Sometimes it’s a disaster or a series of mini-disasters that also brings big changes in your life, and this is exactly what happened. I’ll cut the story short, but basically, at one time I found myself living in a tent, with no job, no wife and wondering what was going on! I passed through a city square in France and started to play. After I made enough, I went into a restaurant and bought a slap-up meal. I realized I could never starve playing the blues, so I started to build up my skill again.

I took a partner; a blues harp player made a couple of albums and moved around gigging. It was always tough – unless you’re a ‘name’ it’s really difficult to make a good living playing acoustic blues guitar; you’ve got to love it. The real change came when I started creating lessons. The aim was (and still is) to make this wonderful music accessible to all guitar players.

 

A lot of those blues styles of playing look difficult to commit to memory. Ever found yourself in a situation where you used your own improvisation to keep going?

There are common structures in any particular key, which can be adapted to playing about 90% of songs in that key. Often the challenge is to try to make them sound different and distinctive. It was a common problem with the old players – their songs in any one key were very similar. So it’s best to learn to play across several styles and keys.

I’ve found that improvisation comes when you know a style or song back to front and can play it in your sleep. Then you can explore without losing the flow. If you get lost within a song, then go back to the basic chord structure until you find your way again.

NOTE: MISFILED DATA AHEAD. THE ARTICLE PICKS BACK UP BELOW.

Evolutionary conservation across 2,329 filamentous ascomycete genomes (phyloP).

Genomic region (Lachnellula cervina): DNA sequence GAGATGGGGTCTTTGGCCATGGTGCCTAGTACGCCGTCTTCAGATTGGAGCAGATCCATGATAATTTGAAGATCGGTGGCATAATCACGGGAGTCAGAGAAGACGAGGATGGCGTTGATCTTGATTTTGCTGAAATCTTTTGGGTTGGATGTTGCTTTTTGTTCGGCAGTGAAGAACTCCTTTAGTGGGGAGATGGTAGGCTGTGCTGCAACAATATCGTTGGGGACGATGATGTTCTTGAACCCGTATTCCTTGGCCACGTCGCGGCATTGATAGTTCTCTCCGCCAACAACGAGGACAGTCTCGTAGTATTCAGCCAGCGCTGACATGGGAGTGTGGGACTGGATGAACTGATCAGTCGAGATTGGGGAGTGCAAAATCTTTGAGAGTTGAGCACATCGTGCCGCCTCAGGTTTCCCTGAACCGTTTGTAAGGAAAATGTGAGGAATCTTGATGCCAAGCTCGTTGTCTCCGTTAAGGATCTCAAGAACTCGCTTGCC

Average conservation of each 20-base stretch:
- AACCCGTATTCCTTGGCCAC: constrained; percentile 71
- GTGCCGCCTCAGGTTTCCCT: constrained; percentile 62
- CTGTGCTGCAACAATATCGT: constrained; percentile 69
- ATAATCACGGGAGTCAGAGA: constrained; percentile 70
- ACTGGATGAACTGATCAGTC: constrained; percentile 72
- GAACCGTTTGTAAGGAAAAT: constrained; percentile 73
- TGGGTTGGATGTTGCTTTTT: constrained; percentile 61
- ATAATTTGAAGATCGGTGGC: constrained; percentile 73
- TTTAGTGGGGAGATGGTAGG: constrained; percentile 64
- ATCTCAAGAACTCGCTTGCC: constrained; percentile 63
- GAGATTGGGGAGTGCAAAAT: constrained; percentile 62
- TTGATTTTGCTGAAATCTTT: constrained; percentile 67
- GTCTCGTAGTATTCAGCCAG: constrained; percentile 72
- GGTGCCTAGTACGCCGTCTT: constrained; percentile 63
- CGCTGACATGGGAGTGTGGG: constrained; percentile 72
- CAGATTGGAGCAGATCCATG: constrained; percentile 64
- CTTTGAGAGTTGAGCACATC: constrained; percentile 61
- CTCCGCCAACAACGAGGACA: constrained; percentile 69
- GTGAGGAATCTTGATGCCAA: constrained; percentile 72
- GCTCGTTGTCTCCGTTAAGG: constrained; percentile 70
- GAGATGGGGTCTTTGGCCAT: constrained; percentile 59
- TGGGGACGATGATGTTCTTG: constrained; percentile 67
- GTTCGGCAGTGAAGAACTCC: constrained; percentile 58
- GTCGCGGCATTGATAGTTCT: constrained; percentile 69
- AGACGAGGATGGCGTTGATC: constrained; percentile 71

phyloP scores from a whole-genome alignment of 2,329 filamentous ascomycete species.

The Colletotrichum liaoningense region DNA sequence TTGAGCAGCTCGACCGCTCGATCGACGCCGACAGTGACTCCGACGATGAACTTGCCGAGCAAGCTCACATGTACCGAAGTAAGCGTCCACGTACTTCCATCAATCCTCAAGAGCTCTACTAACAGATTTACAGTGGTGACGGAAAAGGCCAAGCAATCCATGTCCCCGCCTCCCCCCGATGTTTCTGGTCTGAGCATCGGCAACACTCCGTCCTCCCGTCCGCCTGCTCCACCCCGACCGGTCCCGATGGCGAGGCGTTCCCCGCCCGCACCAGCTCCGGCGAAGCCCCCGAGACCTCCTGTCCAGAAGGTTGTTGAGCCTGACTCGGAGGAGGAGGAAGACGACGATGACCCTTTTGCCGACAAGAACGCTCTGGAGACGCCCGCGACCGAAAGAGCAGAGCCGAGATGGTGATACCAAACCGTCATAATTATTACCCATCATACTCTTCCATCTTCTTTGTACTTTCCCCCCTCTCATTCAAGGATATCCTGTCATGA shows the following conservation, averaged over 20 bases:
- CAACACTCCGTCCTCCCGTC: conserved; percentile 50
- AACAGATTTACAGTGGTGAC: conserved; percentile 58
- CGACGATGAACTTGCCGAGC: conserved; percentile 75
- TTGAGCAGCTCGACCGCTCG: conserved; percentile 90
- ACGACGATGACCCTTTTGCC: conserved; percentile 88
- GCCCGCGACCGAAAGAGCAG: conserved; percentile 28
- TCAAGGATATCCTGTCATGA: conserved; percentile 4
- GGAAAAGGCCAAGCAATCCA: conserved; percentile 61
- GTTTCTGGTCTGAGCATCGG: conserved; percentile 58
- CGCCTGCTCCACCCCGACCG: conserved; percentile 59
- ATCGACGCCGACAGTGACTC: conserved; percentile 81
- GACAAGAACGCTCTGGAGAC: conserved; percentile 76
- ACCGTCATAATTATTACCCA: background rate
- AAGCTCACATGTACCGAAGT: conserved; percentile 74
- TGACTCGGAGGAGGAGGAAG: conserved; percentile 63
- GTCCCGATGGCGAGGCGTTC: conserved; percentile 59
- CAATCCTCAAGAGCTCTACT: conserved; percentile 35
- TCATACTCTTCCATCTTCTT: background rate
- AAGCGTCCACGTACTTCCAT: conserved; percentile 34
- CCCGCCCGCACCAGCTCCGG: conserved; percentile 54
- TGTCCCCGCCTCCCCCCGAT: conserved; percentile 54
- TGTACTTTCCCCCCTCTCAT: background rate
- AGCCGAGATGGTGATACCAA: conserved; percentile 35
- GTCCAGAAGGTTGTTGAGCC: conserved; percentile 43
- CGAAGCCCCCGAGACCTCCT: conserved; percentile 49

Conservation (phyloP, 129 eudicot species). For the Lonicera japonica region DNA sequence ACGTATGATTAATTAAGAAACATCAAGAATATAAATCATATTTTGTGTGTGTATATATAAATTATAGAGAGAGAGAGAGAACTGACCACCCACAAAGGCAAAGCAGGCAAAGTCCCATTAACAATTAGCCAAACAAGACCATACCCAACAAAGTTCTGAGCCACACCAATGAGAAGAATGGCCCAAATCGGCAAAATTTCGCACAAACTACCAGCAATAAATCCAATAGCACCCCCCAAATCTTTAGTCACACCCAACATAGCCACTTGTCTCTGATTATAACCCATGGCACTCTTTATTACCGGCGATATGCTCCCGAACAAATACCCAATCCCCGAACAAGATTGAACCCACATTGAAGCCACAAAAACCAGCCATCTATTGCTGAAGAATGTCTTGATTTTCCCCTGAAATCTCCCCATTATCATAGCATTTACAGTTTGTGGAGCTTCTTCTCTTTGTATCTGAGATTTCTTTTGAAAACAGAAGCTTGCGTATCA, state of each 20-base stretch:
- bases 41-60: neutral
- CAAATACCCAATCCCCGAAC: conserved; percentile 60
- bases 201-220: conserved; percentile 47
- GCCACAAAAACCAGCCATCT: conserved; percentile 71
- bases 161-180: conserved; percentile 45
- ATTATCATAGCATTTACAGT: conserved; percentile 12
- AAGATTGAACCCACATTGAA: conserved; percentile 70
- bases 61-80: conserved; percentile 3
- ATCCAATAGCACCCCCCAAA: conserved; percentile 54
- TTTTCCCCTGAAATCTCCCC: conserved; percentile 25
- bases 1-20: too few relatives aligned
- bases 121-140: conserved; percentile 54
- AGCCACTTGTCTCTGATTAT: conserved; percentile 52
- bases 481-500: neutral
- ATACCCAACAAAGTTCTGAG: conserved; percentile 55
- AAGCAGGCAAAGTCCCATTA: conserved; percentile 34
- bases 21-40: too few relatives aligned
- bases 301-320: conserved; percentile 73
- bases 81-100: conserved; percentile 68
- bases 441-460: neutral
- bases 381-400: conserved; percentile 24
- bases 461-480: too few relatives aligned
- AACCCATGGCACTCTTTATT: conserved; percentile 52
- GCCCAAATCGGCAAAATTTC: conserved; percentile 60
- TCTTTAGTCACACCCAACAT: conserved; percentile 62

So apart from what seems like a full-time job teaching guitar. Do you still get time to play for the public and your fans?

Playing in public is getting less and less, mostly because I don’t need to, but I do it now and again to keep my hand in. Reverend Gary Davis once said if you’re not playing in front of people, you’re not really playing.

The other thing is that I find teaching so fascinating; it’s brought new life to my playing.

 

Coaching seems to come very natural to you. Was it always your intention to get into providing Blues Guitar Lesson?

No, it was never my intention. It started when someone asked me to slow down a technique, after a gig, just to see what was going on. First of all, I found it very difficult to slow it down, and secondly I realized I was doing much more than I thought with both hands.

At about the same time, I came across a YouTube video lesson teaching the blues, and I created a free Blind Blake lesson for fun. The reception was huge, and so I made more and more and started to put blues guitar courses together.

After a while, I was voted N°2 Top Internet Guitar Teacher by users of Truefire.com in 2013, and since then I’ve mostly focused on teaching.

 

So tell me more about your blues guitar lessons. What are your appreciations you have for your students?